16.  In an order of 21 April 2005, the public prosecutor's office noted that the special limitation period for prosecuting the applicants, which was twelve years having regard to the maximum sentence for which they were liable for robbery, had expired on 17 March 2005. It accordingly ordered the criminal proceedings to be discontinued.

B.  Relevant domestic law

17.  The Code of Criminal Procedure contains the following relevant provisions:

Article 220

“Where the prosecutor finds that a procedural step or measure taken in the course of the criminal investigation is not in conformity with the law, he shall invalidate it by a reasoned order.”

Article 270

“The investigation shall be resumed in the event of ... reopening of the criminal proceedings.”

Article 273

“1.  The prosecutor may order criminal proceedings to be reopened if, subsequent to a decision discontinuing the proceedings, it is established that the ground on which his earlier decision was based did not actually exist or no longer exists.

2.  Proceedings shall be reopened following an order of the prosecutor to that effect.”



18.  The applicants alleged that the length of the proceedings instituted against them on 14 April 1993 had breached the “reasonable time” requirement prescribed by Article 6 § 1 of the Convention, which provides:

“In the determination of ... any criminal charge against him, everyone is entitled to a ... hearing within a reasonable time by [a] ... tribunal ...”

19.  The Government did not dispute that submission and left the matter to the Court's discretion. Relying on the Court's case-law, they maintained, however, that the period to be taken into consideration had begun to run on 12 May 1999, when the proceedings were resumed against the applicants, and had therefore lasted approximately six years.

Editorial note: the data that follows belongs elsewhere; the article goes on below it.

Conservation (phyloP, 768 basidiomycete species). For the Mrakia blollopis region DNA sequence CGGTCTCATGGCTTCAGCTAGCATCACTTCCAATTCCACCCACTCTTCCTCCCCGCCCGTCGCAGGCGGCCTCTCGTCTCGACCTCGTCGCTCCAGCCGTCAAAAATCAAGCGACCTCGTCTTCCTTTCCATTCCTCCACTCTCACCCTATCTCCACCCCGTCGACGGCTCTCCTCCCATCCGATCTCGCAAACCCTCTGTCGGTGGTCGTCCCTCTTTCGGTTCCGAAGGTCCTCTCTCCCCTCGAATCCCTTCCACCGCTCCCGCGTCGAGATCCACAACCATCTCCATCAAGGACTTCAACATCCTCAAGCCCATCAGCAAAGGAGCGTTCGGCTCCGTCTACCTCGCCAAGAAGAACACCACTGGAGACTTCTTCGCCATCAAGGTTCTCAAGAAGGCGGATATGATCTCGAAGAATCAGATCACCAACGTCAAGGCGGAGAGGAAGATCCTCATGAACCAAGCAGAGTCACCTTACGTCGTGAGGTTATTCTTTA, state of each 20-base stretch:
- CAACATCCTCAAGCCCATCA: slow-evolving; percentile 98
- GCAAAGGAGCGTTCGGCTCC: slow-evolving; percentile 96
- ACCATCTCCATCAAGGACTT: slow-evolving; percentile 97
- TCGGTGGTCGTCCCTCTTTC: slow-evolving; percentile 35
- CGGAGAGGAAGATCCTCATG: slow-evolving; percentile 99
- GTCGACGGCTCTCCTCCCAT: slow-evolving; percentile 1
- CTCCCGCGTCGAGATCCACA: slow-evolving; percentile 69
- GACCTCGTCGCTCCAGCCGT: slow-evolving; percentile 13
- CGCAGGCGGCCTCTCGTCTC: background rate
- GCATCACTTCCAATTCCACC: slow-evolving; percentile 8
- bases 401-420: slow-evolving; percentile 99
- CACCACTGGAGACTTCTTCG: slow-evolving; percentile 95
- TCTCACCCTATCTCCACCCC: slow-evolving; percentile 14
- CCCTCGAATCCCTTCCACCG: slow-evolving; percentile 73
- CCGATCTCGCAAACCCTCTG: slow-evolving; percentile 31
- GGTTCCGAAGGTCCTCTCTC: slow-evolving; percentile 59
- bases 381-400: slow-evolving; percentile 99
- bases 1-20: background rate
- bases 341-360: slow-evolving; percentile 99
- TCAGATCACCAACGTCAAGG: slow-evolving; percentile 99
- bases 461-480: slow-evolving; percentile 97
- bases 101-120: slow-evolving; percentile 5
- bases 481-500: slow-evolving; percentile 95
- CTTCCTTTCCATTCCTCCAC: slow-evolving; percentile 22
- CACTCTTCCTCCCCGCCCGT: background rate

20.  The Court notes that the criminal proceedings against the applicants comprised two separate phases. The first began on 14 April 1993, when they were arrested and remanded in custody, and ended on 11 November 1997 when the prosecutor N.O. made an order discontinuing the proceedings. The second phase began on 12 May 1999, when the prosecution ordered the proceedings to be reopened, and ended on 21 April 2005 when the prosecution ordered the proceedings to be discontinued.

21.  The Court cannot accept the Government's contention that the first phase should not be taken into account for the purposes of Article 6 § 1. It considers that the order discontinuing the proceedings made by the prosecutor N.O. on 11 November 1997 cannot be regarded as having terminated the proceedings against the applicants because it was not a final decision (contrast Löffler v. Austria, no. 30546/96, § 19, first sub-paragraph in fine, 3 October 2000). It has to be said in that connection that, under Article 270 of the Code of Criminal Procedure, the prosecution had the power to set aside an order discontinuing the proceedings and reopen a criminal investigation without being bound by any time-limit.